Darius Bost Lecture: "Black Gay Freedom: Aesthetic Experimentation and Abolitionist Imaginings in the Work of Marlon Riggs"

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Professor Darius Bost (The University of Utah)
September 16, 2019
8:00PM - 9:00PM
Location
Wexner Center for the Arts

Date Range
Add to Calendar 2019-09-16 20:00:00 2019-09-16 21:00:00 Darius Bost Lecture: "Black Gay Freedom: Aesthetic Experimentation and Abolitionist Imaginings in the Work of Marlon Riggs"

Dr. Darius Bost is Assistant Professor of Ethnic Studies in the School for Cultural and Social Transformation at the University of Utah. His first book, Evidence of Being: The Black Gay Cultural Renaissance and the Politics of Violence (University of Chicago Press, 2018), is an interdisciplinary study of black gay art and activism in Washington, D.C., and New York City during the early era of the AIDS epidemic in the U.S. Related research has been published or is forthcoming in Journal of American HistoryCriticism, Souls, The Black Scholar, Palimpsest, Journal of West Indian LiteratureOccasion, and several edited collections.

Dr. Bost will be giving a talk at the Wexner on September 16th as a part of their 30th anniversary celebration of the film Tongues Untied. Please RSVP for both events with the Wexner Center for the Arts on their website.

Abstract: Building on my recent book on the 1980s black gay cultural renaissance, this talk will focus on the history of NYC-based organizations Gay Men of African Descent (GMAD) and Other Countries Collective alongside the experimental films of San Francisco-based filmmaker Marlon Riggs. The talk explores Riggs' aesthetic experimentation as an imaginative practice of freedom from the modes of capture that have marked the black male homosexual as a ‘slave’ within the black political imagination.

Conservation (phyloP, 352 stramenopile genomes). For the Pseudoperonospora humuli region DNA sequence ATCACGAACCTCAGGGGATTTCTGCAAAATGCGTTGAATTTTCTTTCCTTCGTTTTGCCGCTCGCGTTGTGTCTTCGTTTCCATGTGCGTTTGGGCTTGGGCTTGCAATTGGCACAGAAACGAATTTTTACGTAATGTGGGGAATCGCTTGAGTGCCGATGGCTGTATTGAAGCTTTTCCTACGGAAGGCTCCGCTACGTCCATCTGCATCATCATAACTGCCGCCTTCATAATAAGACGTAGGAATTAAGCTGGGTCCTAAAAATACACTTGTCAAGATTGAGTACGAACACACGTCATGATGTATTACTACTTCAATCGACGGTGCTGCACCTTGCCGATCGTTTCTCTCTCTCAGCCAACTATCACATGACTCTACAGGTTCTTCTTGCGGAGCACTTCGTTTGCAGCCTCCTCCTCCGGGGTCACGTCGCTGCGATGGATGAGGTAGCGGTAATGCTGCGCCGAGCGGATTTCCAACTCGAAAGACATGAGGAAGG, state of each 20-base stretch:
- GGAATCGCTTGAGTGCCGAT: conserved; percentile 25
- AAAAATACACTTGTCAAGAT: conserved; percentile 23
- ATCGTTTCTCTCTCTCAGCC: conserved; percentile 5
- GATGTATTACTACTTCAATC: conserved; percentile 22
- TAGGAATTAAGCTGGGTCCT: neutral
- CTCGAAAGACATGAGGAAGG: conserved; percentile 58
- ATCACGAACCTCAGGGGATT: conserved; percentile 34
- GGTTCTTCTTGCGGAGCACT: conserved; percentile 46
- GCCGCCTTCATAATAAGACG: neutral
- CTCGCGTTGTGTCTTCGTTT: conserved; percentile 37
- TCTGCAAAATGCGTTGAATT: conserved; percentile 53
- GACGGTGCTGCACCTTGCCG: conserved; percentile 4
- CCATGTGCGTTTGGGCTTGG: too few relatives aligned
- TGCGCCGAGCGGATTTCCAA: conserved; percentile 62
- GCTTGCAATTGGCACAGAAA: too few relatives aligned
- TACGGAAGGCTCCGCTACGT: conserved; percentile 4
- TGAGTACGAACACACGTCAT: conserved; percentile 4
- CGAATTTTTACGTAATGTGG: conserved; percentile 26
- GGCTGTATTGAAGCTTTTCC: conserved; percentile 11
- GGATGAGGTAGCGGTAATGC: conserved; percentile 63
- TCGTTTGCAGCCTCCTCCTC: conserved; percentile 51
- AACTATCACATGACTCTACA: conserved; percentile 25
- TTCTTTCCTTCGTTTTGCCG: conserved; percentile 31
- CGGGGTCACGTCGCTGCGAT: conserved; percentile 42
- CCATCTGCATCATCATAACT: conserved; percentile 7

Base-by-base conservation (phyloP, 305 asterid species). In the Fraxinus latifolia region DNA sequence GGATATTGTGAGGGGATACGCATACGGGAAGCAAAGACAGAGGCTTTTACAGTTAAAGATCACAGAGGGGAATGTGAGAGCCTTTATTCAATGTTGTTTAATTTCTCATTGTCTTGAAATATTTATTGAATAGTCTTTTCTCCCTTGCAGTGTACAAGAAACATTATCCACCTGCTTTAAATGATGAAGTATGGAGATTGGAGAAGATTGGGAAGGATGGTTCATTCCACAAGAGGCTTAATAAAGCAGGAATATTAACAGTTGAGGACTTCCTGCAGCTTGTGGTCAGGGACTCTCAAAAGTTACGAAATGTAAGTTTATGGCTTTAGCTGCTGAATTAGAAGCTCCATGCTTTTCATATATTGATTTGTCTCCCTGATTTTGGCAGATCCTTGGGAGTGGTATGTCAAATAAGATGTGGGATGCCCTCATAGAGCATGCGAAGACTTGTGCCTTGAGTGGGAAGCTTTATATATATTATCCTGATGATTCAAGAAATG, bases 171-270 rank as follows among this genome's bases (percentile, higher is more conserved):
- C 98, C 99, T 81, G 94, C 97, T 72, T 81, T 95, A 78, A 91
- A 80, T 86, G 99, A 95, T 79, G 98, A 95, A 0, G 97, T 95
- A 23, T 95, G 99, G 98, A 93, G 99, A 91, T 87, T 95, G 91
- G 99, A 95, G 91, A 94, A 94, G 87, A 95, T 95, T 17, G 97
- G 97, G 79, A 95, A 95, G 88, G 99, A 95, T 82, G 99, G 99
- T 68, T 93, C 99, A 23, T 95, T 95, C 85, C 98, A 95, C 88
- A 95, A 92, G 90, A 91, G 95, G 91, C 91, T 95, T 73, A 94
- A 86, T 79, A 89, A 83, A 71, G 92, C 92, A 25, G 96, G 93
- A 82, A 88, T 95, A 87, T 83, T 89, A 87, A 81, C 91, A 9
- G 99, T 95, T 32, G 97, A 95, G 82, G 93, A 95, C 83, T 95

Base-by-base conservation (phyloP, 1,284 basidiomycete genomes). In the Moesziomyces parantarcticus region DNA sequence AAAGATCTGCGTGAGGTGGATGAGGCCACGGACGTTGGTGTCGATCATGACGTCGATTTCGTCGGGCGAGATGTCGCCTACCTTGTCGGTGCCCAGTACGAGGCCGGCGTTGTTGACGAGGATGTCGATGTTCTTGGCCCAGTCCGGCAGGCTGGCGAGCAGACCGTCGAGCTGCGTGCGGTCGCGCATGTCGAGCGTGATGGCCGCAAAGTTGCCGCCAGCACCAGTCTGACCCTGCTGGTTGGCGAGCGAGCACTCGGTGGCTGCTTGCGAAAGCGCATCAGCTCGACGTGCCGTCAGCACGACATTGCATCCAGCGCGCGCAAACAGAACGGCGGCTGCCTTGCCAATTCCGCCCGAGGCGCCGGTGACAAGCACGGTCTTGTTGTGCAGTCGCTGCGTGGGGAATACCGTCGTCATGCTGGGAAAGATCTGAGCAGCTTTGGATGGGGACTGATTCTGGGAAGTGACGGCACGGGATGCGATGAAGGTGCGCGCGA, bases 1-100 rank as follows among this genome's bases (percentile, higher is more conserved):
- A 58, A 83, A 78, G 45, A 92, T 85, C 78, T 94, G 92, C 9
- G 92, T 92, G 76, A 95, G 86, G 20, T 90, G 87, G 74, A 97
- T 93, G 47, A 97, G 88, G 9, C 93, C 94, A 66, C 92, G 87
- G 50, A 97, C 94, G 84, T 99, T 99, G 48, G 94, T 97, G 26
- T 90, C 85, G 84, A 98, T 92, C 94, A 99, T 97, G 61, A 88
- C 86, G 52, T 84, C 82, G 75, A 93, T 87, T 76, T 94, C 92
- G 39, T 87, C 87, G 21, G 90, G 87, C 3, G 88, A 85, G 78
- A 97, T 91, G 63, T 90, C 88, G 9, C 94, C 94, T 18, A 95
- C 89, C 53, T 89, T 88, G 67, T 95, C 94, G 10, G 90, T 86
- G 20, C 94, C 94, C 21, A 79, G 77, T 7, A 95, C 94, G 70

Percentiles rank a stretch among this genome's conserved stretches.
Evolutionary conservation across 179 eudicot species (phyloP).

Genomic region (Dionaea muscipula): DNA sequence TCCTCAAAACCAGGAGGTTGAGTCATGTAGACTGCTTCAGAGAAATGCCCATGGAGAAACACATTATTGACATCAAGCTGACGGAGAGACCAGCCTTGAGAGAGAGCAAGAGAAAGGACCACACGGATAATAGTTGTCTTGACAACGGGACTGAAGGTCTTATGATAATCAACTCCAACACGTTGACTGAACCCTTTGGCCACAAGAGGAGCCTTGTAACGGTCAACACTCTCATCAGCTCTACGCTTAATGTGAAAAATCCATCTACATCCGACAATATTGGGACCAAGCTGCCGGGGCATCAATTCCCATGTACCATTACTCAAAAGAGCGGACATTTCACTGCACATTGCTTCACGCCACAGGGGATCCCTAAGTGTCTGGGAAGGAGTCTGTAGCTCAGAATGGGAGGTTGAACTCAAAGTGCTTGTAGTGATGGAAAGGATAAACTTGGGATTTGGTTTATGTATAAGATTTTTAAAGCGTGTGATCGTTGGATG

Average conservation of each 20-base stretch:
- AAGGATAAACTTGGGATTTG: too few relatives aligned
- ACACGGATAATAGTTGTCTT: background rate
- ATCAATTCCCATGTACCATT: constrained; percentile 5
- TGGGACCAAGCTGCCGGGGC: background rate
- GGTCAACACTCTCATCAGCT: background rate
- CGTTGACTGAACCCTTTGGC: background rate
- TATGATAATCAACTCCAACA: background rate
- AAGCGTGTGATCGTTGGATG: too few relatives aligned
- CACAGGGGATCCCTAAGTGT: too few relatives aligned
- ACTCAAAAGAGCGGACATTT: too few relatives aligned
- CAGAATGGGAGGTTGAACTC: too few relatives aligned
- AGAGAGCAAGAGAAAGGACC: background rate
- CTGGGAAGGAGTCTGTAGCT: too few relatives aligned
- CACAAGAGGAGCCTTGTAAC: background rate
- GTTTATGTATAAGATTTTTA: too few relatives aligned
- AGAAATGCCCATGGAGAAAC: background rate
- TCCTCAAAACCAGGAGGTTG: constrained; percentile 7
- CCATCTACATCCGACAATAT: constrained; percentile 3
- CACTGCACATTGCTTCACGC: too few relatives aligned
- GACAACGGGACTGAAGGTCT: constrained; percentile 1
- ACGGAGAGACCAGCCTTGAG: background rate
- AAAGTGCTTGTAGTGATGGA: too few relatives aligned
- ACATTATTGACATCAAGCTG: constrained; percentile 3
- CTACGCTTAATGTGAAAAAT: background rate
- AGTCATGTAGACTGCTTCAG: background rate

This event is sponsored by the Wexner Center for the Arts, the Student Life Multicultural Center, and Sexuality Studies.

Wexner Center for the Arts Womens Gender and Sexuality Studies wgss@osu.edu America/New_York public
Description

Dr. Darius Bost is Assistant Professor of Ethnic Studies in the School for Cultural and Social Transformation at the University of Utah. His first book, Evidence of Being: The Black Gay Cultural Renaissance and the Politics of Violence (University of Chicago Press, 2018), is an interdisciplinary study of black gay art and activism in Washington, D.C., and New York City during the early era of the AIDS epidemic in the U.S. Related research has been published or is forthcoming in Journal of American HistoryCriticism, Souls, The Black Scholar, Palimpsest, Journal of West Indian LiteratureOccasion, and several edited collections.

Dr. Bost will be giving a talk at the Wexner on September 16th as a part of their 30th anniversary celebration of the film Tongues Untied. Please RSVP for both events with the Wexner Center for the Arts on their website.

Abstract: Building on my recent book on the 1980s black gay cultural renaissance, this talk will focus on the history of NYC-based organizations Gay Men of African Descent (GMAD) and Other Countries Collective alongside the experimental films of San Francisco-based filmmaker Marlon Riggs. The talk explores Riggs' aesthetic experimentation as an imaginative practice of freedom from the modes of capture that have marked the black male homosexual as a ‘slave’ within the black political imagination.

This event is sponsored by the Wexner Center for the Arts, the Student Life Multicultural Center, and Sexuality Studies.